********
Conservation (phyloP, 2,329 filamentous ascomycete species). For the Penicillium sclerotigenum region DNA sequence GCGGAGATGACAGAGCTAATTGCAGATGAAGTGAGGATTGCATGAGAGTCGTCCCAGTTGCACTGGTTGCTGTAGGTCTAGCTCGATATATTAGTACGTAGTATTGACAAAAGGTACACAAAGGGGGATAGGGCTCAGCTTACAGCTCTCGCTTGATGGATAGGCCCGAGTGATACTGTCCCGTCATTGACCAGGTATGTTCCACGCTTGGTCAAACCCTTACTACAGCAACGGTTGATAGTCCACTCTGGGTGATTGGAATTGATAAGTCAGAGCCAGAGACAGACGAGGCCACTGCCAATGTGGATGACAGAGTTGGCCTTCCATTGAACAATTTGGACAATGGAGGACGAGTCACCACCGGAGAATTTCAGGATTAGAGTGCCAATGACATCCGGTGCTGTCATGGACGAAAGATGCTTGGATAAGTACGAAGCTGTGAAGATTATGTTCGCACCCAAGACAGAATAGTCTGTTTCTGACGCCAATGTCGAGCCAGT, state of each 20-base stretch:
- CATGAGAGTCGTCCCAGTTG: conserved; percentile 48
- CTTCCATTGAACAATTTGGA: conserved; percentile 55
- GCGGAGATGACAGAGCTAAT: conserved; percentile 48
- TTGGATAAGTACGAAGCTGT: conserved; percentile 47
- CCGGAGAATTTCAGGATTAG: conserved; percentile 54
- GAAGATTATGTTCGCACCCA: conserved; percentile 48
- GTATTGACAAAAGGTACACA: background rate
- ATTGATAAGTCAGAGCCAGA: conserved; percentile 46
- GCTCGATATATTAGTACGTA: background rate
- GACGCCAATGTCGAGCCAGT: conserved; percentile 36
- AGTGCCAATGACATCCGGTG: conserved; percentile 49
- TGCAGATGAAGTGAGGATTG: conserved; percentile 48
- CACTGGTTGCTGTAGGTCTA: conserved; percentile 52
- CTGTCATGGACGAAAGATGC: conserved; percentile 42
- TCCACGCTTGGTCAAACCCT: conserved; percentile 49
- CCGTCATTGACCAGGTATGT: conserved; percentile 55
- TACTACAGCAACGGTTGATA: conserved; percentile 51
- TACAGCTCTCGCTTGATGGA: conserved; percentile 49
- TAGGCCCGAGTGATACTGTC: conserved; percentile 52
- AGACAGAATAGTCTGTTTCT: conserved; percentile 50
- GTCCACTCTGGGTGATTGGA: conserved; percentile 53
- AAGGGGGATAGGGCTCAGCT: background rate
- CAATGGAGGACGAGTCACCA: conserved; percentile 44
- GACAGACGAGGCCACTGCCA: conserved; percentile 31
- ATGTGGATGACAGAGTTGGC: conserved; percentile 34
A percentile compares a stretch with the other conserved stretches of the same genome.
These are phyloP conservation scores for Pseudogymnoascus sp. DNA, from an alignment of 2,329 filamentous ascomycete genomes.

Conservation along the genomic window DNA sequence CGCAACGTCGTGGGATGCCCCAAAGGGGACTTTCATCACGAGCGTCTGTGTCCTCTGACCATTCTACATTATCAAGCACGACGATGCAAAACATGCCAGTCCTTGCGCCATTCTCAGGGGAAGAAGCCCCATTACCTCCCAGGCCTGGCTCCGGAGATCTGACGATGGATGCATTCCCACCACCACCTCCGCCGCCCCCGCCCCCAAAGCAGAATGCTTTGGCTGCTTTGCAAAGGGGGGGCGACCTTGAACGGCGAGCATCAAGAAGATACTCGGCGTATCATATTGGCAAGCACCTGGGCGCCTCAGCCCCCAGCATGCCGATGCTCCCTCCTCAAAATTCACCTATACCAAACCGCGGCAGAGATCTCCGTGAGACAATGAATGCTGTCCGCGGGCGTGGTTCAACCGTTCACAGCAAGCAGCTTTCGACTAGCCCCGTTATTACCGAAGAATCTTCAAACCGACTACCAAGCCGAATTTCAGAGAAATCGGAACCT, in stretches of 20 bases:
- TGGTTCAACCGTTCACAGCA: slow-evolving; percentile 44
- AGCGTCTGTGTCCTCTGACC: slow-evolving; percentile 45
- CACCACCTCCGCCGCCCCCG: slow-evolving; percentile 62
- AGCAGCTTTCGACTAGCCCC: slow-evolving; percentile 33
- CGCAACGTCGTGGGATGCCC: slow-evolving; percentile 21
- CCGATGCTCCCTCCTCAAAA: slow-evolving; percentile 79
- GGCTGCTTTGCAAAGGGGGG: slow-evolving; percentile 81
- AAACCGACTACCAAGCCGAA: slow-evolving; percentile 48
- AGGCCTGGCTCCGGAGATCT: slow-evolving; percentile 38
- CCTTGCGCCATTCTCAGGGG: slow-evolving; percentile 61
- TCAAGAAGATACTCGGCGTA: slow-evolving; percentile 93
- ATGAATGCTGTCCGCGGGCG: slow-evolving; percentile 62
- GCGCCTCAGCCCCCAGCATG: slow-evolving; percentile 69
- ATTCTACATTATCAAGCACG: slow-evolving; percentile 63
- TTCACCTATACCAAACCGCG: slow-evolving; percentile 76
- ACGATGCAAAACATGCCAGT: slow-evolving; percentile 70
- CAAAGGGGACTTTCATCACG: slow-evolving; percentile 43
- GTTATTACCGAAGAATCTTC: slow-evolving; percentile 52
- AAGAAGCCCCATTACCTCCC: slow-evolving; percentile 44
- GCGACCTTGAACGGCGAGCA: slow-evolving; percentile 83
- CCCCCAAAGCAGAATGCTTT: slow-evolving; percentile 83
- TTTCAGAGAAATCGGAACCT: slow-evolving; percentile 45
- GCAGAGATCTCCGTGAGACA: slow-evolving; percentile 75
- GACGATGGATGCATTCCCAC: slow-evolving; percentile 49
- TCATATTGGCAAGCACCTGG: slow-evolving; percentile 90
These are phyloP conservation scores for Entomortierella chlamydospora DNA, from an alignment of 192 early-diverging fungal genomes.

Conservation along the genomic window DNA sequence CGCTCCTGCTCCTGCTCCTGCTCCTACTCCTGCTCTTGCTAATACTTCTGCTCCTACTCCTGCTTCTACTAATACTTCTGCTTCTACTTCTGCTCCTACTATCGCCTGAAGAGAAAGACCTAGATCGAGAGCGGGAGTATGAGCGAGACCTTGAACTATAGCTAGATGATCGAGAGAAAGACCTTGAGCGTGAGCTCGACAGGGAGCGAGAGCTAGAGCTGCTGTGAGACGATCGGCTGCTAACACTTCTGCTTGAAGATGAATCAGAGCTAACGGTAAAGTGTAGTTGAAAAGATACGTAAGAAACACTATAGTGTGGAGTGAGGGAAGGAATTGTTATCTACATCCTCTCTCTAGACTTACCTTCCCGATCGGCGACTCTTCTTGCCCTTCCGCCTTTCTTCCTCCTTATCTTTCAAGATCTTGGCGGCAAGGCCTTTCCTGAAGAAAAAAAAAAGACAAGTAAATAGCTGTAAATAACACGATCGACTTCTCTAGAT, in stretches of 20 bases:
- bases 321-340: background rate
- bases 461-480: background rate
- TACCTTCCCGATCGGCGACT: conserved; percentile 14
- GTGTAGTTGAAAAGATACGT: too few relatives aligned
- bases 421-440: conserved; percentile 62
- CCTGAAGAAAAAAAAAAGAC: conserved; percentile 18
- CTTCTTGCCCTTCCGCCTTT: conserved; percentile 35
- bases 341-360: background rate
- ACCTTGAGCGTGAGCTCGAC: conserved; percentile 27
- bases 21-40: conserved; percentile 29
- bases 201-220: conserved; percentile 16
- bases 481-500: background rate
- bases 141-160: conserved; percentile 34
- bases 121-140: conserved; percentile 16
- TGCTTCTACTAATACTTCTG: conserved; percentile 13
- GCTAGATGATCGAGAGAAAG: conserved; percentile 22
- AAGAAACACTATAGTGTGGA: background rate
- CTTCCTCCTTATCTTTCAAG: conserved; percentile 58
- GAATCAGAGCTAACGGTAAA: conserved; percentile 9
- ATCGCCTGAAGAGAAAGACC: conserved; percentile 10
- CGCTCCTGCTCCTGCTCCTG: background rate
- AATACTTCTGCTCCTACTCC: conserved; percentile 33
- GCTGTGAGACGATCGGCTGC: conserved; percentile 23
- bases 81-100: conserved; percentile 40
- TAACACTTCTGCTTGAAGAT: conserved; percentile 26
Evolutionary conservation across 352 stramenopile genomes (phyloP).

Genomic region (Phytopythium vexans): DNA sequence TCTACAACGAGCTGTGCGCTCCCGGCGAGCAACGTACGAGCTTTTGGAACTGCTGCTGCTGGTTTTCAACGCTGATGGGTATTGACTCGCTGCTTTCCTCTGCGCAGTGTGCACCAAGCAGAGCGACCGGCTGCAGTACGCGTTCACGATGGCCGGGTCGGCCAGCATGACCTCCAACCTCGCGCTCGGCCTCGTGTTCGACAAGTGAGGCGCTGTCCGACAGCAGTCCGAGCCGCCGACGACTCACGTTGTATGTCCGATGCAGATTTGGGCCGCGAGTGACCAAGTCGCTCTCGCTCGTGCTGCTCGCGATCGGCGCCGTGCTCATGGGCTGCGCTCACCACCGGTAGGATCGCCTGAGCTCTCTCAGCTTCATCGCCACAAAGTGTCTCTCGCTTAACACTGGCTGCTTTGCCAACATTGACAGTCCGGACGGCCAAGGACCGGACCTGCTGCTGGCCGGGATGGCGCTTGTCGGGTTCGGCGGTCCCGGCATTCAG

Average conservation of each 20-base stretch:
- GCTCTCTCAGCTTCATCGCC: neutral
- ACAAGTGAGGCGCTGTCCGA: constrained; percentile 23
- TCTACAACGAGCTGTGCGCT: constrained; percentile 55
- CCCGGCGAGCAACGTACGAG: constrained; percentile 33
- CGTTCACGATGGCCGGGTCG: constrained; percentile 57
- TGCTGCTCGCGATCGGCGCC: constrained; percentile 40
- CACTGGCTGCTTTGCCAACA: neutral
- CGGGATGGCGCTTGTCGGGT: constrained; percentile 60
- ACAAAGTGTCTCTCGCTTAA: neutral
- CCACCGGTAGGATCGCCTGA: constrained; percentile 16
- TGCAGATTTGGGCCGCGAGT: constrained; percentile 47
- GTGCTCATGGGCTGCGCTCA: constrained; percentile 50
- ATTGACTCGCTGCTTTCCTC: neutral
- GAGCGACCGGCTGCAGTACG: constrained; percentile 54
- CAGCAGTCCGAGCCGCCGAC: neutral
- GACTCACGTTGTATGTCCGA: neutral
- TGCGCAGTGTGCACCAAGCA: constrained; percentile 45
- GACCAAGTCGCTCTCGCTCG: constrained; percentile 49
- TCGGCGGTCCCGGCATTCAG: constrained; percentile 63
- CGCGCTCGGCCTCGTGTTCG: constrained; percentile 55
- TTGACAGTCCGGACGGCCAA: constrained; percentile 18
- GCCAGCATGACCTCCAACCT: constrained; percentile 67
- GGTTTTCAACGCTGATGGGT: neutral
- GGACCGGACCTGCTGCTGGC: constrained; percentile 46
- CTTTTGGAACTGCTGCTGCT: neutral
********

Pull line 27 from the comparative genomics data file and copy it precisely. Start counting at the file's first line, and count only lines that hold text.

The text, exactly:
A percentile compares a stretch with the other conserved stretches of the same genome.